Constellation Education


Visit the Constellation Program education page, your online source for Constellation-related educational materials and information.

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Constellation Outreach

Constellation Outreach

From speaking to school-age kids to exhibiting at your local state fair, NASA wants to share the story of America's new launch vehicles.

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Stars of Constellation

    Meet the Faces Behind the Hardware of NASA’s Constellation Program

    NASA’s Constellation Program isn’t just about building the next generation spacecraft, but launching explorers that will help us learn more about our world. Discover the faces behind the hardware that will send humans to the moon and beyond.

Josh Figuered

    From the Farm to the Moon

    Josh Figuered

    Title: Robotics Engineer

    Born and Raised: Bloomington, Ind.

    Academics: University of Wisconsin-Madison

    Degree: Bachelor of Science in mechanical engineering

    Josh Figuered Video Profile
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    Growing up on an Indiana farm, Josh Figuered knew he loved working on tractors. What he did not know, however, was that his passion would drive him to work on the next vehicle that astronauts may drive on the moon.

    Figuered grew up in Bloomington, Ind., a medium-sized town in the southern part of the state. He spent his spare time on his family’s land, working on the farm and keeping the equipment running.

    “I always loved taking things apart and being hands-on with the equipment and tools around the farm,” Figuered said. “When I was in middle school, I combined that with an interest in science and engineering, and that sort of set the path forward for me. I guess you never know how the things you do as a kid will impact your interests growing up.”

    Figuered took part in several science competitions while he was in middle school, which led to him joining a solar racing team once he entered high school. This team, which Figuered became president of in his sophomore through senior years, built solar-powered bicycles and cars that went fast … really fast. Figuered and his teammates won several national and international competitions, ultimately traveling to Japan to compete in a sort of World Cup for solar racing.

    After graduation, Figuered first attended Georgia Tech University before transferring to the University of Wisconsin in Madison, where he is a senior. During his sophomore year, his yearning to stay involved in engineering led him to make a fateful decision: He filled out an application to become a co-op with NASA.

    “I was accepted and was first assigned to work on the Orion crew exploration vehicle, specifically looking at how the spacecraft will dock with the International Space Station,” he said. “It was fascinating work because I realized I was very lucky to be working on a brand new spacecraft, which is something that comes along once in a generation.”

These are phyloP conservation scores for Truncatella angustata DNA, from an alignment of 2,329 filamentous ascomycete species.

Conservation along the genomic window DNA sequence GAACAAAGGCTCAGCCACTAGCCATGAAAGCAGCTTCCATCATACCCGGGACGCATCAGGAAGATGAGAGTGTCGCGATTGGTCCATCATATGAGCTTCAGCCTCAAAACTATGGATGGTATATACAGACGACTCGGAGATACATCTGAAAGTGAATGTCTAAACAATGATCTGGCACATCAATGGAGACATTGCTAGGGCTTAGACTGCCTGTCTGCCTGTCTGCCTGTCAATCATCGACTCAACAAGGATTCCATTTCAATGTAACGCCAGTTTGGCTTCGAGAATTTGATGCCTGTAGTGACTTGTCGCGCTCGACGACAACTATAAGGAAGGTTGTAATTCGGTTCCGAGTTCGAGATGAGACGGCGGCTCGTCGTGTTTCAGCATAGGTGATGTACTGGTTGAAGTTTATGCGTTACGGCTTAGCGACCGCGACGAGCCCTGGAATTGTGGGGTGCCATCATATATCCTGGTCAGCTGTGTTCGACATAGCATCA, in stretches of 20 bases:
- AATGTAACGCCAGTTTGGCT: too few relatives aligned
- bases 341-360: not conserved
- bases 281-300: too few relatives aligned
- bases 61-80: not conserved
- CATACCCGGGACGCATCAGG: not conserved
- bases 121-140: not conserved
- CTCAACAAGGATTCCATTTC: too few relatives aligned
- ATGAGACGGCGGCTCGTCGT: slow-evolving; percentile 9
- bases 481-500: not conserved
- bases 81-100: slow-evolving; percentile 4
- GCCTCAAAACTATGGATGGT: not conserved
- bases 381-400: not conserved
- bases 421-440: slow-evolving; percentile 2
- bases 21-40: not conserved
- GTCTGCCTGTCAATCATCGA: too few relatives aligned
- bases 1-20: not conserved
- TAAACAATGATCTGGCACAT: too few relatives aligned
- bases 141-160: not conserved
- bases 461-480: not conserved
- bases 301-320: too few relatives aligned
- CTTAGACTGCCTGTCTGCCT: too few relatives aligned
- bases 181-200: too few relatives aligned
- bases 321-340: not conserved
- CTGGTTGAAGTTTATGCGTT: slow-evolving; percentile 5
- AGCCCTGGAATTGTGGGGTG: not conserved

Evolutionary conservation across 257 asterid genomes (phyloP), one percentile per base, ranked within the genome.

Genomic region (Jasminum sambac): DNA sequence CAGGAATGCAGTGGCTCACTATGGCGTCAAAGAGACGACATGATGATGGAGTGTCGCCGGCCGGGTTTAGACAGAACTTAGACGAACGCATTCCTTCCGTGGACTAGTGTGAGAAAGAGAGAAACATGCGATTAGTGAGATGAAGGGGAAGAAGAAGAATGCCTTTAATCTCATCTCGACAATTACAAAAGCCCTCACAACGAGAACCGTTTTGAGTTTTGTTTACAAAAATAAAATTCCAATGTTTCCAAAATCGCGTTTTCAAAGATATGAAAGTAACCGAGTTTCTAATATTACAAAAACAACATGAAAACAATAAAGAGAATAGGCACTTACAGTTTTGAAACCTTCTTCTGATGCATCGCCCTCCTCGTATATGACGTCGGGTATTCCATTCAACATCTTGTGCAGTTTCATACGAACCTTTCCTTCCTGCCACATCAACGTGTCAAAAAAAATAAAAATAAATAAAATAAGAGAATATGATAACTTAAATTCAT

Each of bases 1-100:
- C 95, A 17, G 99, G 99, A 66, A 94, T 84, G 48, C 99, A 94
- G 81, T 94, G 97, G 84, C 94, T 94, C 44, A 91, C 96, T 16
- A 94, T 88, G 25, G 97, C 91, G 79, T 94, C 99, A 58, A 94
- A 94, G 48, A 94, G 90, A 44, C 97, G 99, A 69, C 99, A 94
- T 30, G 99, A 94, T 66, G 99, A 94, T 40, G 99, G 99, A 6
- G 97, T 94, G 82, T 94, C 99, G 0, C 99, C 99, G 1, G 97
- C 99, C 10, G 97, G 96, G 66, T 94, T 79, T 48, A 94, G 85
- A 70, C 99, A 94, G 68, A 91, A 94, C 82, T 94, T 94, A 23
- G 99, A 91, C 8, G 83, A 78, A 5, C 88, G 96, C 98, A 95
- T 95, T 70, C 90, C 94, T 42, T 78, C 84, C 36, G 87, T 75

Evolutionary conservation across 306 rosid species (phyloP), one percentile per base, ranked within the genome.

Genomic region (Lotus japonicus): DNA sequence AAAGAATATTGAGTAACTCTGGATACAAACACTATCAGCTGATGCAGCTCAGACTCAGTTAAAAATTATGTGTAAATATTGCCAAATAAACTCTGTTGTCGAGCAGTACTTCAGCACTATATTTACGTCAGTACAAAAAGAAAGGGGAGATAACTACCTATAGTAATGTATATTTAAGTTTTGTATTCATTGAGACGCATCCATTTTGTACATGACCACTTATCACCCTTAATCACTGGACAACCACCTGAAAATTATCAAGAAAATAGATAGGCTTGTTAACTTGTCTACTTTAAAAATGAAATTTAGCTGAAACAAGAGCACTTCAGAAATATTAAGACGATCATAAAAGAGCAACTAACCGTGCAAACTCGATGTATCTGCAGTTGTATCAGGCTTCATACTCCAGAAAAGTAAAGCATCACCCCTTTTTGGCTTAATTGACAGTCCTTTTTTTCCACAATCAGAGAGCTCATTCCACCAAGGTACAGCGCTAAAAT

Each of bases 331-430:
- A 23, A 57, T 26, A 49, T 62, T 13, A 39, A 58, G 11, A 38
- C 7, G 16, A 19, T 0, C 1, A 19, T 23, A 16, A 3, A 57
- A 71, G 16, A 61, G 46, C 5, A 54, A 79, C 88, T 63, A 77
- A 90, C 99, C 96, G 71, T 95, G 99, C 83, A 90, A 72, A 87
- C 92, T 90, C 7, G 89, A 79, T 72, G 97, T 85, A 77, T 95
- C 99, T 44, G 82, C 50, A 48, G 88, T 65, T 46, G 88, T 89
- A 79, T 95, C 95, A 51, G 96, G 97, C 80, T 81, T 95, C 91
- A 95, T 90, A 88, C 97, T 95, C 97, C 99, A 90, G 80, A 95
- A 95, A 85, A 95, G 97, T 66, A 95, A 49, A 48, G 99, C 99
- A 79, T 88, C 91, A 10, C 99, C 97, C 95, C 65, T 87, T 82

During his second co-op assignment at NASA’s Johnson Space Center in Houston in the fall of 2006, Figuered started working with a small, close-knit team that was creating concepts for a new lunar rover as part of NASA’s Constellation Program. This group of experienced NASA engineers was working to create a revolutionary concept for how a lunar rover would operate, combining the designs from the Apollo era with modern – and in some cases envelope-pushing – engineering.

    “The team let me help work on the transmission and drive-train concepts for the rover, from the ground up,” Figuered said.

    The Lunar Electric Rover (LER) was imagined as a multi-purpose vehicle for lunar operations that not only would carry astronauts around the surface of the moon but also could be used for plowing, bulldozing and digging areas.

    “Those sort of demands on the rover meant that the transmission and the torque of the vehicle had to be designed in a very specific way,” he said. “I was able to work closely with the rest of the team to come up with the design solutions for it. There were no limits to what we could imagine and try out.”

    Figuered spent three more co-op tours at NASA between 2006 and 2008, alternating between his studies at the University of Wisconsin and his work at the Johnson Space Center with the rover team. During that time, the concepts for the rover morphed from early designs and field trials to a more advanced pressurized rover idea that includes an enclosed cabin mounted on top of the rover’s chassis.

    He says that even though he never could have imagined working on NASA concept vehicles when he was a kid, the work he has done with his JSC colleagues is exactly what he imagined engineering to be.

    “What I love about working on the rover is that I’ve been able to see something go from concept to reality, to help design the vehicle, then help build it with my own hands and ultimately end up driving it and testing it,” Figuered said. “The team has worked very close, because we’ve done all of the troubleshooting and work in house and on our own.”

    The LER has attracted quite a bit of attention from the public and the media during its development, even being invited to participate in the Inauguration Parade in Washington, D.C., in January. There was just one small problem for Figuered.

    “Well, that was my first week back at school, and I’m taking 19 hours of classes,” he said. “So I had to choose between going to the inauguration and finding out what I needed to do to pass my classes at school. School won.”

    For information about Johnson Space Center, visit:

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